This GE to seek mandate beyond SG50: PM Lee

You will be deciding who is governing Singapore who is governing Singapore for the next five years – but much more than that, you will be choosing the team who will be working with you for the next 15 to 20 years.


The People’s Action Party, headed by Prime Minister Lee Hsien Loong, has led the small, but prosperous nation since it gained independence 50 years ago, but its popularity has slipped in recent years.

Lee cited policy changes that had been made, saying the government has upgraded infrastructure, slowed down the inflow of foreign workers, tightened up on the approval of permanent residency and citizenship applications for foreigners, and made sure that Singaporeans are fairly treated at work.

“Singapore is at a turning point”, Lee said. The city-state this month celebrated the 50th anniversary of its independence.

“I called this general election to seek your mandate to take Singapore beyond SG50, into its next half century”, Lee said on his Facebook page, referring to Singapore’s 50th birthday.

The PAP now holds 80 out of 87 seats in Parliament.

The influx remains a source of tension, with middle-class Singaporeans complaining that the newcomers are competing with them for jobs and housing and straining public services like mass transport.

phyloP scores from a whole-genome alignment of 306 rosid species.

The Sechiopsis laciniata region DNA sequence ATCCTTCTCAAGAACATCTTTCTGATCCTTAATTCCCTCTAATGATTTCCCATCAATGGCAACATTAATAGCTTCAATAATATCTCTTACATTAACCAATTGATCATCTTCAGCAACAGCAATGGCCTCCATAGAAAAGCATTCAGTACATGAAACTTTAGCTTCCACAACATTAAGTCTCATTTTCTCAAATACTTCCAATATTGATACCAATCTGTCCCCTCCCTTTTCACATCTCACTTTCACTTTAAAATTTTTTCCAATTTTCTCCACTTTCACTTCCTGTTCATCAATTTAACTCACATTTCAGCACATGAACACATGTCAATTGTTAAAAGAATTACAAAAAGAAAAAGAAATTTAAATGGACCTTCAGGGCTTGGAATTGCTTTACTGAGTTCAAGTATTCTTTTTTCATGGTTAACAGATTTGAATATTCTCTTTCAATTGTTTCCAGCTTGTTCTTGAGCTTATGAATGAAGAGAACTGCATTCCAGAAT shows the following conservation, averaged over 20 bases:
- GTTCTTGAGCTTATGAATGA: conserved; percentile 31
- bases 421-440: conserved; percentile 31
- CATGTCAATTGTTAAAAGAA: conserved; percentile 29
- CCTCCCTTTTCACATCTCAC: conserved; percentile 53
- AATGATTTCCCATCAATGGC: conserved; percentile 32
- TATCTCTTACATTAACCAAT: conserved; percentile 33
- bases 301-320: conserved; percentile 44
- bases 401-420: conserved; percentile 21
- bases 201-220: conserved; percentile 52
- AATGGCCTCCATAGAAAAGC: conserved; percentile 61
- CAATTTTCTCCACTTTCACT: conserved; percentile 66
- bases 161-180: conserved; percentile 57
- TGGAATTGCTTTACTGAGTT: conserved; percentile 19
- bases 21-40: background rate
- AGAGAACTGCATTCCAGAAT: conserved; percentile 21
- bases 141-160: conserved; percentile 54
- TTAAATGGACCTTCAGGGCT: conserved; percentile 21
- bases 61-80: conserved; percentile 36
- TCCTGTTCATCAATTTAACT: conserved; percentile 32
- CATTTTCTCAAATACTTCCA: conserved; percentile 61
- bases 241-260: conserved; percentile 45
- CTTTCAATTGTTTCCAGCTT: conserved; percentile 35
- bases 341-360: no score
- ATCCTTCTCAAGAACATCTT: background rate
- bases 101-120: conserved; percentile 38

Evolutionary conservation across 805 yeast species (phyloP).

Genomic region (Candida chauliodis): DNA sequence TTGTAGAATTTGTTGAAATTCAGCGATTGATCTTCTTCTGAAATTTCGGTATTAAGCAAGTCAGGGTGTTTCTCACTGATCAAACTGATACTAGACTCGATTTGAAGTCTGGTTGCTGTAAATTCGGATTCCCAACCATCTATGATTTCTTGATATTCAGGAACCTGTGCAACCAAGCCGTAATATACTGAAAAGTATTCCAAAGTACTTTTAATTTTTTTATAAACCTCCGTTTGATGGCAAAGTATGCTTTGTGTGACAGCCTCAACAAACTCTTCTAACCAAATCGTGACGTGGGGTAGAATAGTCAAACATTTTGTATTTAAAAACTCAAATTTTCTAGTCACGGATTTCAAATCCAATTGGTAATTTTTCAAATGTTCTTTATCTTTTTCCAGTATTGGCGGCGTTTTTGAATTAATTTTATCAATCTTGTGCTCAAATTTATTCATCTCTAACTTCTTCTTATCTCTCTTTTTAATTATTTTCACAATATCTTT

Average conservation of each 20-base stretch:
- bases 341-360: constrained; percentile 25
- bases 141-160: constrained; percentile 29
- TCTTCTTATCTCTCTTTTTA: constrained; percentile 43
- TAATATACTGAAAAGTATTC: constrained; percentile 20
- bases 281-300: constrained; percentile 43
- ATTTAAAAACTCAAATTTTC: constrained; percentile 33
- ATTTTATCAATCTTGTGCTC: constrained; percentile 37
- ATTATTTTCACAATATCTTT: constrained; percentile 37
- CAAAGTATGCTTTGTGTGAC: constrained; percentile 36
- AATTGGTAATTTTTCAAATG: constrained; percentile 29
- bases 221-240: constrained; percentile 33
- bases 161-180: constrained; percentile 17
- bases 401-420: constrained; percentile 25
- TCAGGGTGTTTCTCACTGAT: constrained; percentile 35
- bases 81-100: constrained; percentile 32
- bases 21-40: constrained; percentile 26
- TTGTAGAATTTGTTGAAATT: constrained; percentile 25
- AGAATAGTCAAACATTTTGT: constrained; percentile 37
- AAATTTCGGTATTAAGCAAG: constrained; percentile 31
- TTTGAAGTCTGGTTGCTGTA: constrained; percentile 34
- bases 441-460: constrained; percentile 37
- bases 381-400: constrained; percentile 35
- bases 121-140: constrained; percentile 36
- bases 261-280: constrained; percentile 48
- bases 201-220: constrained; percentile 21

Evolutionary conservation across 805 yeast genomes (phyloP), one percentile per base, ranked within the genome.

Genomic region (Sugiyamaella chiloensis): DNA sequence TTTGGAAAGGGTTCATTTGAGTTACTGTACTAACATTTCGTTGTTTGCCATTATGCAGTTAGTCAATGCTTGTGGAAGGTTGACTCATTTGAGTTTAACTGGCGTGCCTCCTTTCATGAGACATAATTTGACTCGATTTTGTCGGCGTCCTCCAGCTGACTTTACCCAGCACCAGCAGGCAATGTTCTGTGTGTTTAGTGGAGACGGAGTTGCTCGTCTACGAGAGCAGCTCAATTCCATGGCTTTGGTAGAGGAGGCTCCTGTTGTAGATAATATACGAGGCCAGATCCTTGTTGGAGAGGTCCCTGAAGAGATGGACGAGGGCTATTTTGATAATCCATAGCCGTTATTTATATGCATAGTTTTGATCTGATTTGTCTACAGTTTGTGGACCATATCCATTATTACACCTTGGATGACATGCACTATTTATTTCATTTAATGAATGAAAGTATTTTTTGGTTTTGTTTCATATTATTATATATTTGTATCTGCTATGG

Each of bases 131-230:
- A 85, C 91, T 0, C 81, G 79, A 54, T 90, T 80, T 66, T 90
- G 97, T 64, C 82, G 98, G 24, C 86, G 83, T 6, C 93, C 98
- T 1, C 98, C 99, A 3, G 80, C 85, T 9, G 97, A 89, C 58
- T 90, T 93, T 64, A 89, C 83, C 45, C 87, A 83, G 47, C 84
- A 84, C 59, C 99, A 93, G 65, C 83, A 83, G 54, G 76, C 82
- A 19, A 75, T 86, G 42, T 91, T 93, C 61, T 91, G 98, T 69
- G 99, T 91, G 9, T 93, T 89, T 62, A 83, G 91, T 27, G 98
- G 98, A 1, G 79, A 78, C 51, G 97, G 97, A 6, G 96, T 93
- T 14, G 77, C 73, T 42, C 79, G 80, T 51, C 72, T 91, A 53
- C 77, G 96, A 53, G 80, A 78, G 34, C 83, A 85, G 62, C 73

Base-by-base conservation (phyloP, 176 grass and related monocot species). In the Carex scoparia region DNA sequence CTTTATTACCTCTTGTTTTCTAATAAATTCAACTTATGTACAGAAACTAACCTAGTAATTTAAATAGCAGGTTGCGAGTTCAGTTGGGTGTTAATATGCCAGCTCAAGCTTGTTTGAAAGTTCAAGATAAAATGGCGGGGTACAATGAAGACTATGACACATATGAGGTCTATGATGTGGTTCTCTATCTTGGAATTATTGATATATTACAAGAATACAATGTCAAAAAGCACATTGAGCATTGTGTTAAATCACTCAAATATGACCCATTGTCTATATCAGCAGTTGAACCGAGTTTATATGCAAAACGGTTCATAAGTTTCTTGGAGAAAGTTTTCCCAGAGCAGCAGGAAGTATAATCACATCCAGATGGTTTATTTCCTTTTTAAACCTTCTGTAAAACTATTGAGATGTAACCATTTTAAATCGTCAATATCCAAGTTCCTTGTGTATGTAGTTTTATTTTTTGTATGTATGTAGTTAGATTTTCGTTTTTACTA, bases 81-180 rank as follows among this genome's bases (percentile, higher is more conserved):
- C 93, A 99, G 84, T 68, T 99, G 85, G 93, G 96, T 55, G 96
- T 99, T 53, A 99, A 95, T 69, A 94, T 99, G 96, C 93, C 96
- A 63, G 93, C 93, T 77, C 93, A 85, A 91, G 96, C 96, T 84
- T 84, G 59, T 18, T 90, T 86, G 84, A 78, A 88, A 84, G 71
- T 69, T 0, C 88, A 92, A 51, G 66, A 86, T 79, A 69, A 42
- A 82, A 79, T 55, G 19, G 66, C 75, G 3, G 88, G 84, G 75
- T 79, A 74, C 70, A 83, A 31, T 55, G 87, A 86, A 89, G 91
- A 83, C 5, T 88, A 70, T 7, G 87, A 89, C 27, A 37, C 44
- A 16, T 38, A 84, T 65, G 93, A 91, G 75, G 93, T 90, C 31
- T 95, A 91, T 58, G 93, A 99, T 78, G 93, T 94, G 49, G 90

The government subsequently invested billions of dollars in building new public housing flats and metro lines while curbing the intake of foreign workers and immigrants.

Michael Barr, a Singapore politics researcher at Flinders University in Australia, said the PAP had no doubts about being re-elected.

The other eight opposition parties which stated their intention to contest in the general election had concluded talks in early August, during which they ironed out their differences and worked to ensure that the PAP will be challenged in all 29 constituencies.


Singapore continues to impose strict rules on free speech and assembly, but social media have undermined the government’s control over information and political debate. “But our people must still be robust and tough, able to take hard knocks, always striving to be better”, said Lee.

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